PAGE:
Bartimaeus and Jesus: Call and Response

Yesterday I entered into a retreat at the monastery led by Fr. Jim Clarke. I was suddenly free to attend when another commitment was canceled. During the course of the morning several others shared similar experiences. For me, this was the activity of the Spirit, bringing together those called to hear the message of healing being offered. The day was filled with sacred storytelling – from the pages of scripture and from our lives. The sound of water flowing in the baptismal font provided the backdrop and oil became sacred as we blessed each other’s stories, placing the sign of the cross on our partner’s forehead. It reminded me of ritual moments celebrated around the world when seekers begin to formalize their faith journey within a community. For me, it echoed my personal experience of traveling with my husband when he chose to become Catholic. The day brought a surprising forum for my dream from the night before, giving me the space to share and honor its meaning in my life, and a channel for healing to begin. But, the most important piece of wisdom I heard was that Jesus primarily asked questions.. that he gave very few answers. In today’s gospel we hear the story of the blind beggar Bartimaeus as he cries out, “Jesus, Son of David, have mercy on me!”. A dialogue begins.

“And Jesus stopped and said, ‘Call him.’ And they called the blind man, saying to him, ‘Take heart; rise, he is calling you.’ And throwing off his mantle, he sprang up and came to Jesus. And Jesus said to him, “What do you want me to do for you?” And the blind man said to him, “Master, let me receive my sight.” And Jesus said to him, ‘Go your way, your faith has made you well.’ And he immediately received his sight and followed him on the way.” (Mk 10:49-52)

English: Close-up of Eric Gill relief, Moorfie...

Although this is primarily a story of healing, it is also a call narrative, like the call of the disciples earlier in the gospel and the call of Samuel in the Old Testament. Jesus calls for Bartimaeus and poses a question. The question provokes a response, a profession of faith and the formal beginning of discipleship. The word used here for healing is also indicative of discipleship. Bartimaeus throws off the old symbol of his life, the mantle, and embraces Jesus’ offer of a new vision. In many ways, the retreat I attended called forth the same things … throwing off what bound and blinded me, as depicted in my dream, professing my faith through my sacred story, and accepting a renewed call and vision of discipleship.

Have you ever had a Bartimaeus experience? Have you learned more from the questions or the answers in your life?

About WalkingwithBenedict

I love how scripture comes alive with messages for our lives today. In praying with scripture, we are called into deeper relationship with God and others. We are called to the growth in love, hospitality, peace, humility, stewardship and hope. St Benedict's Rule provides a lens for how scripture can be lived in our lives today whether we live inside or outside a monastery.
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4 Responses to Bartimaeus and Jesus: Call and Response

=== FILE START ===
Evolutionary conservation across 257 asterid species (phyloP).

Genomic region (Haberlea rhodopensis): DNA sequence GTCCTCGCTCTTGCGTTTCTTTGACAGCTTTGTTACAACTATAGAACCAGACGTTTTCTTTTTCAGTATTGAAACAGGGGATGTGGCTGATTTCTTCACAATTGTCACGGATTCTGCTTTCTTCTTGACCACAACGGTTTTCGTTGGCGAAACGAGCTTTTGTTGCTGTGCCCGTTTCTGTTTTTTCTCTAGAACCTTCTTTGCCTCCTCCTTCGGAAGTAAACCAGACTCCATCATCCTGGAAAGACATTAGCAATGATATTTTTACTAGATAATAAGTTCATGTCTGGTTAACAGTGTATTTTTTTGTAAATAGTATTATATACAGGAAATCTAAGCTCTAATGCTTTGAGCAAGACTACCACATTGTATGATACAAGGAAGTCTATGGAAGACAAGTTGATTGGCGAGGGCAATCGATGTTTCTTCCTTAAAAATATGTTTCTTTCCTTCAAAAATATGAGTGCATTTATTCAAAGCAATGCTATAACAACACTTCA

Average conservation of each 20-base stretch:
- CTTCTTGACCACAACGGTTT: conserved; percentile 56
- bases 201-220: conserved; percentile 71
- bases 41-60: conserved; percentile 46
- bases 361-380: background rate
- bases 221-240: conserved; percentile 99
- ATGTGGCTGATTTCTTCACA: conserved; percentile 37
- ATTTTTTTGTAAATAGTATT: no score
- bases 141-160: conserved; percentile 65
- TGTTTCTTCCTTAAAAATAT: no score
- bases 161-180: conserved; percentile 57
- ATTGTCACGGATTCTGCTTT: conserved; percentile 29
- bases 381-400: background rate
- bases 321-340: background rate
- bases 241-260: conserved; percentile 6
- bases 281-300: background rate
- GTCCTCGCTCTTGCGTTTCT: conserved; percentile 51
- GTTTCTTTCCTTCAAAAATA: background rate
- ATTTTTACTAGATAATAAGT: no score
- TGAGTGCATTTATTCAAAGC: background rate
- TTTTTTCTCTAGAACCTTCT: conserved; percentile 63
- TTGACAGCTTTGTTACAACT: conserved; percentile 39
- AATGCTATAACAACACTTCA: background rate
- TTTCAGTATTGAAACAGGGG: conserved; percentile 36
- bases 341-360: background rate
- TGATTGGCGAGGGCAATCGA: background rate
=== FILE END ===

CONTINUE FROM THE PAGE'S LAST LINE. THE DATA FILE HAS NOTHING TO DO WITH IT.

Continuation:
1. Pat Van Horn says:

    I was living in MI at the time and I was in a neighborhood bible study, several Catholics and the rest were from different Protestant churches. I kept waiting for the moment that something would come that we had differing views on, but it never came. It was amazing to me that we were all on the same page. One day I was hanging my laundry on an outside clothesline and the wind was ferrous that day and I stopped and said ,” Father you are going to have to help me here, please. I need the wind to stop right now. It did.! I was struck with His presence in our lives, silly day to day things. He really does care about each of us. I could not wait to go to Bible study again and tell everyone, ” I get it now”. He is real and ever since that day I believe it changed my life. It may seem like a coincidence that the wind stopped but I never felt like it was. and I can still remember the day and I have forgotten so many things along the way that it seems like an experience of God to me. You don’t forget those.


    • Pat, thanks for sharing So true that those “God” moments stay with us… the real presence of God being with us through every moment of every day and for me on into my dreams where he has helped me move forward through so many challenges that I couldn’t face during my waking hours. Your experience of the bible study is an excellent example of Jesus’ words “our father” being lived out. Thanks for remembering it and sharing.


  2. barbneilon says:

    I was struck by the detail in the Bartimaeus story — that Jesus told others to call him, to tell Bartimaeus that Jesus wanted his attention. I remember several instances when God wanted my attention and used others to let me know. Often I am not only blind but deaf! It also tells me that we are also asked to let others know that God is speaking to them. I need to be aware that God may be asking me to call others, which means I must be listening for others as well, and speak up when I need to say “God is calling you.”


    • Yes, the story really steps us through this call doesn’t it? Saint Benedict might suggest a recipe of discernment and listening with the ear of the heart to tackle this tough responsibility you speak of. Discerning our possible role in God’s call for others certainly requires a stance of humility. Thanks for sharing your thoughts Barb!


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